Treasure of Sierra Madre
Only the drums told us we were not alone.
Our small party had been hiking for hours through Mexico's Barranca del Cobre -- the Copper Canyon - without seeing a trace of any other human being. Now, in the heart of a canyon even deeper than the Grand Canyon, we heard the echoes of Tarahumara drums. Their simple beats were faint at first, but soon gathered strength. Echoing off stony ridges, it was impossible to tell their number or location. We looked to our guide for direction. "Quien sabe?" she said. "Who knows? The Tarahumara can't be seen unless they want to be."
Just 300 miles from the US border, we are in another world, a world unknown to most Mexicans, let alone Americans. In the heart of the Sierra Madre, the Copper Canyon is really seven major canyons, four of which are deeper than the Grand Canyon. This is where the US Army hunted Pancho Villa for ten years, without success. Not surprising, given the expanse. Only the Tarahumara know this land.
The Tarahumara are probably the most isolated and primitive Native American tribe in North America. Scattered over 10,000 miles of mountains and canyons -- a family here, another there -- the Tarahumara may be invisible, but they're everywhere. The world's strongest long distance runners, running up to 125 miles non-stop, the Tarahumara can live just about anywhere in the canyon system, and they do. Though there's a Tarahumara ranchito wherever there is a flat patch of land, that's not saying much, since flat patches are few and far between.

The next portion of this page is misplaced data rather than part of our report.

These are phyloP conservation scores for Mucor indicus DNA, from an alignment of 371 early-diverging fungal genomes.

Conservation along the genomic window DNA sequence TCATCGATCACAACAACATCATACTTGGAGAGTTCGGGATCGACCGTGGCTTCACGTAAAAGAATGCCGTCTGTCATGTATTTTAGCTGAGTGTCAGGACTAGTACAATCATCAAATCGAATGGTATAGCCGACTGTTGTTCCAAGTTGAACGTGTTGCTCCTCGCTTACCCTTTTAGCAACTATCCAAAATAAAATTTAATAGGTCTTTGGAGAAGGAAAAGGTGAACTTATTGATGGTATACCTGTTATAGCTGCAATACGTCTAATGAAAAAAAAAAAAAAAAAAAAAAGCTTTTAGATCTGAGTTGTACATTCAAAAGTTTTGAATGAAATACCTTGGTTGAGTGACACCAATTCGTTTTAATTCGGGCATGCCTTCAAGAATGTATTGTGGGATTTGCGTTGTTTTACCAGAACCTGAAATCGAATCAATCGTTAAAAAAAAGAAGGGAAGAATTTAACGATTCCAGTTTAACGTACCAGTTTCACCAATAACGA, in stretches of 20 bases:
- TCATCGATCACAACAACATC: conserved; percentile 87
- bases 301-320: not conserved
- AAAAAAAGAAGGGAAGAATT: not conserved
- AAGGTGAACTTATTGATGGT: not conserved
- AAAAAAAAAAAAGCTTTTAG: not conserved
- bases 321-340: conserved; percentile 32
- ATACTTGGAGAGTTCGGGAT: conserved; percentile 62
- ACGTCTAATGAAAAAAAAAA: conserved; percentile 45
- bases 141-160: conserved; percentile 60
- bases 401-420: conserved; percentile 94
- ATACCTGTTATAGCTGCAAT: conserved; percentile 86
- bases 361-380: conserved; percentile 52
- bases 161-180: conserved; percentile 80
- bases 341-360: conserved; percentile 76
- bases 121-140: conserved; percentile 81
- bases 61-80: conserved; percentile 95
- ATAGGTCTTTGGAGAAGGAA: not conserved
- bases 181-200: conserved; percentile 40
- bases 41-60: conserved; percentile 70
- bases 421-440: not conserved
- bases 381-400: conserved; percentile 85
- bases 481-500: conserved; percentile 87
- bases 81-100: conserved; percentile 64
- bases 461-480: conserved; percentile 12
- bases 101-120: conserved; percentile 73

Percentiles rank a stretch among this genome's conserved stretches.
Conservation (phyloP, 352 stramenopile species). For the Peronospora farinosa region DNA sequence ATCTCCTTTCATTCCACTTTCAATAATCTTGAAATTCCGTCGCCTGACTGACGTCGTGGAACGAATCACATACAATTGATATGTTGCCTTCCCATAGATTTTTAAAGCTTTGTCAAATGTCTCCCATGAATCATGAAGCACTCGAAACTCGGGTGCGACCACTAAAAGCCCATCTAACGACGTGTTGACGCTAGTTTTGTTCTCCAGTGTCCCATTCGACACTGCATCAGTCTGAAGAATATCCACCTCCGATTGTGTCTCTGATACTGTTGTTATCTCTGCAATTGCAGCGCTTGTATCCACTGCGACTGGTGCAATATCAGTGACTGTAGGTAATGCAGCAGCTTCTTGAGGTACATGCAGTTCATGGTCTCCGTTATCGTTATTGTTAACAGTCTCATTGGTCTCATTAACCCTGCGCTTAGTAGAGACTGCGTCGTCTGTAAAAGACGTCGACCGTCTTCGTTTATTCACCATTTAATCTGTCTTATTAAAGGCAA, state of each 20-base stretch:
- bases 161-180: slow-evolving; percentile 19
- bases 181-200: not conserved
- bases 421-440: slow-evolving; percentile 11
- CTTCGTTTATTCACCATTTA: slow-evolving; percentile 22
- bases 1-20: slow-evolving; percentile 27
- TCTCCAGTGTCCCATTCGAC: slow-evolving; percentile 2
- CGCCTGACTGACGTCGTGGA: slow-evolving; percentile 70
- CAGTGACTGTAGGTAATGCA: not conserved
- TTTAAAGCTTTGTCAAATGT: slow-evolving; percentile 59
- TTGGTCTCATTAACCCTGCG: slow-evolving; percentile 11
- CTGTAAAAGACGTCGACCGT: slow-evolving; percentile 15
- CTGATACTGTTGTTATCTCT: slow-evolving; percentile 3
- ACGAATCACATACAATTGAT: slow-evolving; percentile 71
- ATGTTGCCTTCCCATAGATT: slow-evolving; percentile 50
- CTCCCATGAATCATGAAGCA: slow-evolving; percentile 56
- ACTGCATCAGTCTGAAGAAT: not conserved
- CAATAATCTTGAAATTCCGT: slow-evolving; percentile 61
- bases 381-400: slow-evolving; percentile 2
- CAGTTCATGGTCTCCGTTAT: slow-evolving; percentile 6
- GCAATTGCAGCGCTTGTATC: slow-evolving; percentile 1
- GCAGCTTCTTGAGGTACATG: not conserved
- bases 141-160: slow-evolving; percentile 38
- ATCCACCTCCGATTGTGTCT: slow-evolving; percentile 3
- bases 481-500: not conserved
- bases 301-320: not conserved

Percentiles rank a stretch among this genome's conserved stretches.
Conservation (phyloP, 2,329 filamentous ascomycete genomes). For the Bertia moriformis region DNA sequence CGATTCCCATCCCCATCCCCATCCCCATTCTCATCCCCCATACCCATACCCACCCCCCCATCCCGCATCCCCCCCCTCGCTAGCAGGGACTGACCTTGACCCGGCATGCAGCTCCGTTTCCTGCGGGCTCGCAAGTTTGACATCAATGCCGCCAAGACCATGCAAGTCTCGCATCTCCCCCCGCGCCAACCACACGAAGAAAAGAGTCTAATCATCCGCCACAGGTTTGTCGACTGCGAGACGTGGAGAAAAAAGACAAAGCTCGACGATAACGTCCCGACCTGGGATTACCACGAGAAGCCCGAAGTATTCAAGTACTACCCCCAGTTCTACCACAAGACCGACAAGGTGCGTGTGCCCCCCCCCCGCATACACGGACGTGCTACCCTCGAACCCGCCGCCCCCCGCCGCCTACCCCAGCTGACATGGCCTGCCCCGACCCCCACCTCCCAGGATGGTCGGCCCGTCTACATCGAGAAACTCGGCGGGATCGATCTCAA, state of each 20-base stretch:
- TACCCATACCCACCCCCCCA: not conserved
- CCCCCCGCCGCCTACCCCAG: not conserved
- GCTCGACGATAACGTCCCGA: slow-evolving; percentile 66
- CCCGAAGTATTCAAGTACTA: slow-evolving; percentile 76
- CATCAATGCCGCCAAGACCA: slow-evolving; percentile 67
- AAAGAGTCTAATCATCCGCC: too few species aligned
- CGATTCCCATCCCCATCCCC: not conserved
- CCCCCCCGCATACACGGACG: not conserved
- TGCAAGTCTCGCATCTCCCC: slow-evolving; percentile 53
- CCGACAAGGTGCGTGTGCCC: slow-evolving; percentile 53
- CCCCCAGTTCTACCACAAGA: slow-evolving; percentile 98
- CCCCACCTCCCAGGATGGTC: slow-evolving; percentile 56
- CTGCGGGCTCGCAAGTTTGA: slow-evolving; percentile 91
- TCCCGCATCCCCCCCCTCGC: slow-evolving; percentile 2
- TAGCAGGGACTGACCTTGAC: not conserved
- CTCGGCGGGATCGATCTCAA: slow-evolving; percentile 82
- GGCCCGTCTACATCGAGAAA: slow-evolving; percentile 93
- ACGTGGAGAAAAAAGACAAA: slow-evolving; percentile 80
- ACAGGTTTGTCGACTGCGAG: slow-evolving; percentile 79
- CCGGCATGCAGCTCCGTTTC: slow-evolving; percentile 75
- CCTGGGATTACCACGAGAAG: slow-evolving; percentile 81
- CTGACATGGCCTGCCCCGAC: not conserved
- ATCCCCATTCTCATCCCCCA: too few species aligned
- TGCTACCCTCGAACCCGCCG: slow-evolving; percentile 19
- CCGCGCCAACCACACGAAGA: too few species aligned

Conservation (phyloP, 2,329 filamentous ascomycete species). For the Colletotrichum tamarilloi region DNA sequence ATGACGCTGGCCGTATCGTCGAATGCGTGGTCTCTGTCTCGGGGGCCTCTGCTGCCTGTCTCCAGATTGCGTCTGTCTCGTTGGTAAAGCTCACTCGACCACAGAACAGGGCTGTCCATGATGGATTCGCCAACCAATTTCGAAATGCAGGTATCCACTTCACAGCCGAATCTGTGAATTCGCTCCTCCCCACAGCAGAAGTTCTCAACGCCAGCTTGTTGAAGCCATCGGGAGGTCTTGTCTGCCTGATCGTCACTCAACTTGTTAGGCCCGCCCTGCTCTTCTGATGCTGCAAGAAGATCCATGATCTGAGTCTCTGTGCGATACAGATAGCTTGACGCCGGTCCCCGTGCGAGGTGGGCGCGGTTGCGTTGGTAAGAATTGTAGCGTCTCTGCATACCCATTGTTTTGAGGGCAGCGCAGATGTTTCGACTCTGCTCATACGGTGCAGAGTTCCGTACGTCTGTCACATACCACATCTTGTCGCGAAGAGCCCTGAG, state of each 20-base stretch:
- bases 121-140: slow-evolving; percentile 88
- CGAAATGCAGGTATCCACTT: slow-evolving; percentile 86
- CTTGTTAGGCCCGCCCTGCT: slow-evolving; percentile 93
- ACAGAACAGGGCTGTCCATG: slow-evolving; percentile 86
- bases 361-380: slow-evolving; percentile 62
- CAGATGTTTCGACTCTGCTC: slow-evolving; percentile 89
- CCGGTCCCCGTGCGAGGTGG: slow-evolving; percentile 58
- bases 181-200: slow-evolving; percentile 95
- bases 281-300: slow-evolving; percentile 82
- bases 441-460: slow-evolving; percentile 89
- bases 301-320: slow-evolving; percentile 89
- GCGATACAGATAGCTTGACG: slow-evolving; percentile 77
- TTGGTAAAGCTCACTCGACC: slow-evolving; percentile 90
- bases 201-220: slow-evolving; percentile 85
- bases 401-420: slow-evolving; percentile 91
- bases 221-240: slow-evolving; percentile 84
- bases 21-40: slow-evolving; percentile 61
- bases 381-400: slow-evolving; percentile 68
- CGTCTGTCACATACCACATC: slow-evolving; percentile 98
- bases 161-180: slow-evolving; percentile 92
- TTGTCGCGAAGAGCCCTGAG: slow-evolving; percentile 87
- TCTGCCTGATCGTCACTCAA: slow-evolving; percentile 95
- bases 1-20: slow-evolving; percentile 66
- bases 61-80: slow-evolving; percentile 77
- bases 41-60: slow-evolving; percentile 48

Extremely shy, most Tarahumara want little contact with the trickle of adventurers who make it to the canyon. The best place from which to explore their land, though, is through the Copper Canyon Lodge in Cusarare, just south of the town of Creel. Tucked away in a hidden valley just yards from the Rio Cusarare, the 14 room lodge is an oasis of comfort in a remote and rugged landscape. Built from handhewn logs and stucco, and lit only by kerosene lamps, the lodge exudes charm, comfort and authenticity. Each guest room has a beamed ceiling, wood stove (at 8,000 feet the nights are chilly) native art and tile bath. The flannel sheets and down comforters put the typical first-class hotel to shame, and the terrycloth bathrobes are reminiscent of the Ritz.
But the real treat is the setting. The verandah offers magnificent vistas of sky, mountain, valley and water, and you can take it all in as you sip a margarita in the late afternoon sun. Delicious three and tour course meals are served family style by the mainly Tarahumara staff in the communal dining room. And during the pre-dinner cocktail hour, Tarahumara musicians play homemade violins and flutes.
Details mentioned in this article were accurate at the time of publication
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